JAMES L. LARUE, Claimant-Appellant v. DAVID J. SHULKIN, SECRETARY OF VETERANS AFFAIRS, Respondent-Appellee
Appellant James L. LaRue appeals a decision of the U.S. Court of Appeals for Veterans Claims (“Veterans Court”). See LaRue v. McDonald, No. 15-2583, 2017 WL 32904 (Vet. App. Jan. 3, 2017). In that decision, the Veterans Court affirmed two decisions of the Board of Veterans' Appeals (“the Board”): the first denied Mr. LaRue an earlier effective date for his service-connected posttraumatic stress disorder (“PTSD”) benefits; the second found no clear and unmistakable error (“CUE”) in an earlier Board decision denying Mr. LaRue's application for benefits for PTSD. See id. at *3, *6; Appellee's Suppl. App. 20–35. Because we lack subject matter jurisdiction, we dismiss.
Mr. LaRue served on active duty in the U.S. Army from 1965 to 1968, including service in combat during the Vietnam War. LaRue, 2017 WL 32904, at *1. In the years that followed his separation from service, Mr. LaRue received evaluations for various psychiatric issues, including acute anxiety neurosis, dysthymic disorder, and PTSD. See id. at *1–2.
In 1982, Mr. LaRue sought service-connected.1 Where disability benefits from the U.S. Department of Veterans Affairs (“VA”) for a nervous condition, but a Regional Office (“RO”) decision denied his claim for lack of service connection. Id. at *2.
In 1985, Mr. LaRue requested to reopen his previously denied claim and add a claim for PTSD. See id. After additional VA proceedings and examinations, Mr. LaRue was again denied service connection for PTSD in a 1986 rating decision. Id. at *3. In 1989, the Board denied his appeal of the rating decision, and the Veterans Court dismissed for lack of jurisdiction due to untimely filing of the appeal. Id.
In 1993, Mr. LaRue requested to reopen his previously-denied claim. See id. A 1998 rating decision granted him service connection for PTSD and awarded a thirty percent disability rating, with the effective date as the date of his 1993 claim. See id. Mr. LaRue did not appeal this decision.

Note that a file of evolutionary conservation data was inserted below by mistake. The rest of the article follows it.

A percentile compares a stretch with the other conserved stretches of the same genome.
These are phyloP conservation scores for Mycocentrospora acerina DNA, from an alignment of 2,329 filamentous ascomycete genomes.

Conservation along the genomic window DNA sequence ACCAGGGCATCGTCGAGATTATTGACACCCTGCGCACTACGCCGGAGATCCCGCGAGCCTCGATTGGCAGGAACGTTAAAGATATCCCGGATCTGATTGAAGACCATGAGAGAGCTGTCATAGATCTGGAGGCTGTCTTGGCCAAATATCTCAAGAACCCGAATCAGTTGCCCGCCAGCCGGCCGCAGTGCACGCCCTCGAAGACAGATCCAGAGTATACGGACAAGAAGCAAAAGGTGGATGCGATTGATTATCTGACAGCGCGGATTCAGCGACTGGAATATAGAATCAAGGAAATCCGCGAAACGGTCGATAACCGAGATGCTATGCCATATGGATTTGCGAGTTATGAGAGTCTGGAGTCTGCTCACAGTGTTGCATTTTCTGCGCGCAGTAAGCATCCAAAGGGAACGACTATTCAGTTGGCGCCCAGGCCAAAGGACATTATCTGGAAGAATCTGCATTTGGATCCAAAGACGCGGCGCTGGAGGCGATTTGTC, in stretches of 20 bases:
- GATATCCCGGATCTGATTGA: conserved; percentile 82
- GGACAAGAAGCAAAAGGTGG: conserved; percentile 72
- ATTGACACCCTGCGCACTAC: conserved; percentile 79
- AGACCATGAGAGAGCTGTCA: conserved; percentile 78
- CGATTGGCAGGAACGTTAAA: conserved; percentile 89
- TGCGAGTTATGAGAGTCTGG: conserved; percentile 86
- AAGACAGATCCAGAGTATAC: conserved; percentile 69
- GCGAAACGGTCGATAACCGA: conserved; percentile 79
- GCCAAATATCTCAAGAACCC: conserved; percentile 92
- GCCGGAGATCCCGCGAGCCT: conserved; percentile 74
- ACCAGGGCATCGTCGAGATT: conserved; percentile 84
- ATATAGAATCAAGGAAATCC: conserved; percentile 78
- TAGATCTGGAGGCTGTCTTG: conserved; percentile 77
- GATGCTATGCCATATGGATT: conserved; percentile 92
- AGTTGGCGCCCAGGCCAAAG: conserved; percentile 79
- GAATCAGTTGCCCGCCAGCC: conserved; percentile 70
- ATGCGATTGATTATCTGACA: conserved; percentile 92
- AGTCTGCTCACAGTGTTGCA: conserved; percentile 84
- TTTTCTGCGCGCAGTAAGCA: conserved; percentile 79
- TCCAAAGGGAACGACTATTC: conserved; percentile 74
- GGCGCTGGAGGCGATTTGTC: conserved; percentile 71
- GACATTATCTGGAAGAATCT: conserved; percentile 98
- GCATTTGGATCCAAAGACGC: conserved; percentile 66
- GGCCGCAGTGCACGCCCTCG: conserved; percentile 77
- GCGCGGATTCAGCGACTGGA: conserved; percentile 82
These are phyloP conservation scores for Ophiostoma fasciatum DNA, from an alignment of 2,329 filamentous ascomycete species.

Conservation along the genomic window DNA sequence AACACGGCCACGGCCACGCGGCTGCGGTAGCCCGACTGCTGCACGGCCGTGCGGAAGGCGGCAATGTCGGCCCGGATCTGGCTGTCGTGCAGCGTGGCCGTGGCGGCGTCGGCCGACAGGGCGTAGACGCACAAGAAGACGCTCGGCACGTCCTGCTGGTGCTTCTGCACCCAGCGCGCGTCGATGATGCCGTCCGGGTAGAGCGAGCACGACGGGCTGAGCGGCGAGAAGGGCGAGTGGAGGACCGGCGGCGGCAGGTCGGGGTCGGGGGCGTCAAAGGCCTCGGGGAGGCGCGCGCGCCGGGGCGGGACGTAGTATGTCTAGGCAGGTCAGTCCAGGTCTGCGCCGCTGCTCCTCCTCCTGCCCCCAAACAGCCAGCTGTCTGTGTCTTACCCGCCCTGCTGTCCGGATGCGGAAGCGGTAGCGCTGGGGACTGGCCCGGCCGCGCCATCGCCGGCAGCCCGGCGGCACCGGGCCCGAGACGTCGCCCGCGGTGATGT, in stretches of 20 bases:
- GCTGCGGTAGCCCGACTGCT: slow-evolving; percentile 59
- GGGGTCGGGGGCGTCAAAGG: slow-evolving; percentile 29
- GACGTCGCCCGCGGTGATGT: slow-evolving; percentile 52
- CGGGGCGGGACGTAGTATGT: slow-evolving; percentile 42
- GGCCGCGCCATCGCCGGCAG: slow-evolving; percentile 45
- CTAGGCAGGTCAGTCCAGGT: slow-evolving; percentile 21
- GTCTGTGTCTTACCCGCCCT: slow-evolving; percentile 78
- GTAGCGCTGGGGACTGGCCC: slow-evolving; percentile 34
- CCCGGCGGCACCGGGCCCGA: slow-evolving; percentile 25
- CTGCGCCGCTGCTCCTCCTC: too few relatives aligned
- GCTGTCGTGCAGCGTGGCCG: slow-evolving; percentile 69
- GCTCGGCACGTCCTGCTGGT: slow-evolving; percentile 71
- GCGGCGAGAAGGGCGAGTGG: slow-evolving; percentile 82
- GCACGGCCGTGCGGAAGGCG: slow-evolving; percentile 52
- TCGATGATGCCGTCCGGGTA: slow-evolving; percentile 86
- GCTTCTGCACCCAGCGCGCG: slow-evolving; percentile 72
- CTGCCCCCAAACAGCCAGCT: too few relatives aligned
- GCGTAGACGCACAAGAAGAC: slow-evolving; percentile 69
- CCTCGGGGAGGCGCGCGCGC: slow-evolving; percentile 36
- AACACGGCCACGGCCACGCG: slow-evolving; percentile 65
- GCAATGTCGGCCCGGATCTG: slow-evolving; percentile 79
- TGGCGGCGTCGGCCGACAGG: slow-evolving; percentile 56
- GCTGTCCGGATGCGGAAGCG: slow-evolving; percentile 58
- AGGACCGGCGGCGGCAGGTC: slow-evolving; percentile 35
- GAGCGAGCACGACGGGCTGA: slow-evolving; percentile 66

In 2010, Mr. LaRue filed the claim at issue in the pre-sent appeal. See id. Mr. LaRue first alleged that he had submitted an application to reopen the denial of his PTSD claim prior to the 1993 claim (that was successfully reopened and granted), and as such, the effective date for his PTSD award should be revised accordingly. Id. Second, Mr. LaRue alleged there was CUE in the 1989 Board decision denying his PTSD claim on the basis that the VA fraudulently solicited evidence for the purpose of denying his claim. Id. The Board rejected both allegations, finding no evidence of an earlier-adjudicated application for benefits that was successful prior to the 1993 claim and determining the 1989 Board decision was supported by the record and not a product of CUE. See id.
Mr. LaRue appealed to the Veterans Court, which affirmed both Board decisions. The Veterans Court agreed the record lacked support for Mr. LaRue's assertions regarding an earlier effective date, and further affirmed that Mr. LaRue's CUE argument amounted to nothing more than a disagreement with the way in which the 1989 Board decision weighed the evidence, which does not constitute CUE. See id. at *4, *5. The Veterans Court stated that the Board correctly held that the VA did not improperly solicit evidence against Mr. LaRue, noting that the VA is required to obtain a medical examination when evidence of record is insufficient to make a decision. Id. at *5.